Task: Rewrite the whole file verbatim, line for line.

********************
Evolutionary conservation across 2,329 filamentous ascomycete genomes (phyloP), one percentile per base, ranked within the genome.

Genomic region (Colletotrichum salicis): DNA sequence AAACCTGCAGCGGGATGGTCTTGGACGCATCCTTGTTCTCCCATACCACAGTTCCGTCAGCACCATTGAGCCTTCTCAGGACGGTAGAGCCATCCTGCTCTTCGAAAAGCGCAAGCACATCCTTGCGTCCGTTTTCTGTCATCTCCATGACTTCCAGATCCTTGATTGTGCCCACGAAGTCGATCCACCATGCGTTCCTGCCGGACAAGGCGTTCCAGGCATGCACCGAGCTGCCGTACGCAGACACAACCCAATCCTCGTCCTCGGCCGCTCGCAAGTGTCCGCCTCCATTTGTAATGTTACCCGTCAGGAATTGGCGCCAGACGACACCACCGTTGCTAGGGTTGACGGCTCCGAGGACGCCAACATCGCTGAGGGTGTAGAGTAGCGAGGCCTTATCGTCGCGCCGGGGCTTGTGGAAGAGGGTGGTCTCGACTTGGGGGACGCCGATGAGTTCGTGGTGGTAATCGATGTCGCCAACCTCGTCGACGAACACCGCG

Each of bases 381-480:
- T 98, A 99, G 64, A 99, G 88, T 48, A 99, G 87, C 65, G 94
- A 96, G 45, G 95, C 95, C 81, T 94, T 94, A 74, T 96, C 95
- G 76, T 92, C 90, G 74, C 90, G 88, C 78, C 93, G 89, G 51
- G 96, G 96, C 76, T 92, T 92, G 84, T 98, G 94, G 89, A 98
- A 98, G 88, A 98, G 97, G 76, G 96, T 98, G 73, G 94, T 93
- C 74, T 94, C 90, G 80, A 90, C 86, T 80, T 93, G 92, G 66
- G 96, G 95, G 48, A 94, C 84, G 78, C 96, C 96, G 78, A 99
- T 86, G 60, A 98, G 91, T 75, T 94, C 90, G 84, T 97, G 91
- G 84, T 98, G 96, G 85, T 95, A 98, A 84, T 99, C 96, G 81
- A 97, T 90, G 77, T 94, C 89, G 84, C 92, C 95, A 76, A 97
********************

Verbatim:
Evolutionary conservation across 2,329 filamentous ascomycete genomes (phyloP), one percentile per base, ranked within the genome.

Genomic region (Colletotrichum salicis): DNA sequence AAACCTGCAGCGGGATGGTCTTGGACGCATCCTTGTTCTCCCATACCACAGTTCCGTCAGCACCATTGAGCCTTCTCAGGACGGTAGAGCCATCCTGCTCTTCGAAAAGCGCAAGCACATCCTTGCGTCCGTTTTCTGTCATCTCCATGACTTCCAGATCCTTGATTGTGCCCACGAAGTCGATCCACCATGCGTTCCTGCCGGACAAGGCGTTCCAGGCATGCACCGAGCTGCCGTACGCAGACACAACCCAATCCTCGTCCTCGGCCGCTCGCAAGTGTCCGCCTCCATTTGTAATGTTACCCGTCAGGAATTGGCGCCAGACGACACCACCGTTGCTAGGGTTGACGGCTCCGAGGACGCCAACATCGCTGAGGGTGTAGAGTAGCGAGGCCTTATCGTCGCGCCGGGGCTTGTGGAAGAGGGTGGTCTCGACTTGGGGGACGCCGATGAGTTCGTGGTGGTAATCGATGTCGCCAACCTCGTCGACGAACACCGCG

Each of bases 381-480:
- T 98, A 99, G 64, A 99, G 88, T 48, A 99, G 87, C 65, G 94
- A 96, G 45, G 95, C 95, C 81, T 94, T 94, A 74, T 96, C 95
- G 76, T 92, C 90, G 74, C 90, G 88, C 78, C 93, G 89, G 51
- G 96, G 96, C 76, T 92, T 92, G 84, T 98, G 94, G 89, A 98
- A 98, G 88, A 98, G 97, G 76, G 96, T 98, G 73, G 94, T 93
- C 74, T 94, C 90, G 80, A 90, C 86, T 80, T 93, G 92, G 66
- G 96, G 95, G 48, A 94, C 84, G 78, C 96, C 96, G 78, A 99
- T 86, G 60, A 98, G 91, T 75, T 94, C 90, G 84, T 97, G 91
- G 84, T 98, G 96, G 85, T 95, A 98, A 84, T 99, C 96, G 81
- A 97, T 90, G 77, T 94, C 89, G 84, C 92, C 95, A 76, A 97